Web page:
In December 1997, Tait and I celebrated the holidays with a European trip. We took the Eurostar Chunnel train to Brussels, Belgium; we tried Printen Lebkuchen at a Christmas market in Aachen, Germany; and we reveled in being in our beloved London, England at Christmastime.
In London, we took the train to Windsor to see Queen Mary’s Dolls’ House. We made a pilgrimage to the Charles Dickens Museum. We made brass rubbings at St. Martin-in-the-Fields. We bought needlework kits at Liberty of London. We saw the “Cartier 1900-1939” exhibit at the British Museum. We spent our evenings watching “The Merry Wives of Windsor” at the Barbican Centre and “An Ideal Husband” at the Gielgud Theatre.
With Tait as your traveling companion, everything on your itinerary is fun, but my favorite memory of our trip is a late-afternoon stop we made at the Victoria & Albert Museum. When we left the museum a few hours later, Carl Larsson had gained two new admirers.
Although we had come to the V&A to see the William Morris Room, it was our good fortune to discover “Carl and Karin Larsson: Creators of the Swedish Style,” the first major exhibition ever held outside Sweden on the work of Carl Larsson, the Swedish painter who was one of the leading figures of the Arts and Crafts Movement. The exhibition focused on the famous house that the painter and his wife created in the village of Sundborn in the Swedish province of Dalarna and the impact that the Larsson home has had on interior design ever since.
To complement the exhibition, IKEA produced a brochure suggesting ways that visitors could create the Larsson look in their own homes. That brochure, and a companion book to the exhibition by Michael Snodin and Elisabeth Hidemark, are two treasured souvenirs from our trip.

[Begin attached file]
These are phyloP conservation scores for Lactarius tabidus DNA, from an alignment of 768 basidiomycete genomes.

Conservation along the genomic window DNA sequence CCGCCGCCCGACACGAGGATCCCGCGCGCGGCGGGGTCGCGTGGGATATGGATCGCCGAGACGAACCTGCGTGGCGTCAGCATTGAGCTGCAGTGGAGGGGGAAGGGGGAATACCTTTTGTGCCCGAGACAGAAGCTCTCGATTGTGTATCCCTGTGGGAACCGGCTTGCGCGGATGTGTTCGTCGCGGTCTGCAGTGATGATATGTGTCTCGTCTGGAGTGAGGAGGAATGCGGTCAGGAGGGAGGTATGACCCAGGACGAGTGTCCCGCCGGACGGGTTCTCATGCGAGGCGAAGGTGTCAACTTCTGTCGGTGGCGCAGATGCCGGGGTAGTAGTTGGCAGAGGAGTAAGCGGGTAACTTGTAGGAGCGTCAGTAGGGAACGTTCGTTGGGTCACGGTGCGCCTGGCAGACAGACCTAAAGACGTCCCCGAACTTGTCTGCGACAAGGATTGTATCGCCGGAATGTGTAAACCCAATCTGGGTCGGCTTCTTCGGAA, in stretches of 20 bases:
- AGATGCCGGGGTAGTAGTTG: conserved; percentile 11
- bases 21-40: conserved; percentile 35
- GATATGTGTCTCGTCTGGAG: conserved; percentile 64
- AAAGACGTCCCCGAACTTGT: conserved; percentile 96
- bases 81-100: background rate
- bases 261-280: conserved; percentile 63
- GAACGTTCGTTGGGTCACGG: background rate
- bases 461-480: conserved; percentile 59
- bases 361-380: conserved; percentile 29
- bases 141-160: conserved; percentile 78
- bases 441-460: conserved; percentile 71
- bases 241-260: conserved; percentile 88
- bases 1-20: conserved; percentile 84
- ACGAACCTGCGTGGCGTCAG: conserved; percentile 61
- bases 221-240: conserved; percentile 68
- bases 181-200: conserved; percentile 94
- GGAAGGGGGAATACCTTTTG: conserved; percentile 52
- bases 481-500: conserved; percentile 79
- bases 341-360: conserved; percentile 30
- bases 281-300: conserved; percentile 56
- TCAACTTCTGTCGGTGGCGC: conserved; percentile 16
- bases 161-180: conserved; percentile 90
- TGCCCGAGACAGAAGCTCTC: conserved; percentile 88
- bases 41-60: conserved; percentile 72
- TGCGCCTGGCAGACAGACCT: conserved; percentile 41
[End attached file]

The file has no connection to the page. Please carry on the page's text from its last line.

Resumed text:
As Tait and I walked through five sets of rooms containing original furnishings that had been lent from the Larsson home for the first time, we decided that we had to travel to Sweden and see this house for ourselves. We haven’t made the trip to Sweden yet, but we’re still determined to do it. Carl Larsson postcards and calendars travel back and forth between Virginia and Ohio. Tait sent me a copy of Swedish Interiors, by Rhonda Eleish and Edie Van Breems, for Valentine’s Day. And my parents gave me a very special Royal Copenhagen figurine called “Kersti & Suzanne Making Cheese,” based on a painting Carl Larsson painted of his two daughters.
I was close to making plans to visit Sweden this fall, but then I read “Scandinavia on $125 a Day,” posted to The New York Times’s “Frugal Traveler” blog on August 24, 2012. Until this frugal traveler has saved enough money in a food fund, I think I’ll admire the Larssons from afar.
That’s what I did today, as I finished “Til Karin – 4 Elements,” a cross stitch project designed by Cynthia Wasner that was inspired by “The Four Elements,” a tapestry that Karin Larsson wove and hung in the dining room of her home.
Visit Cynthia Wasner’s website, Norsk Needlework, to see some spectacular Scandinavian-inspired knitting patterns that she has designed.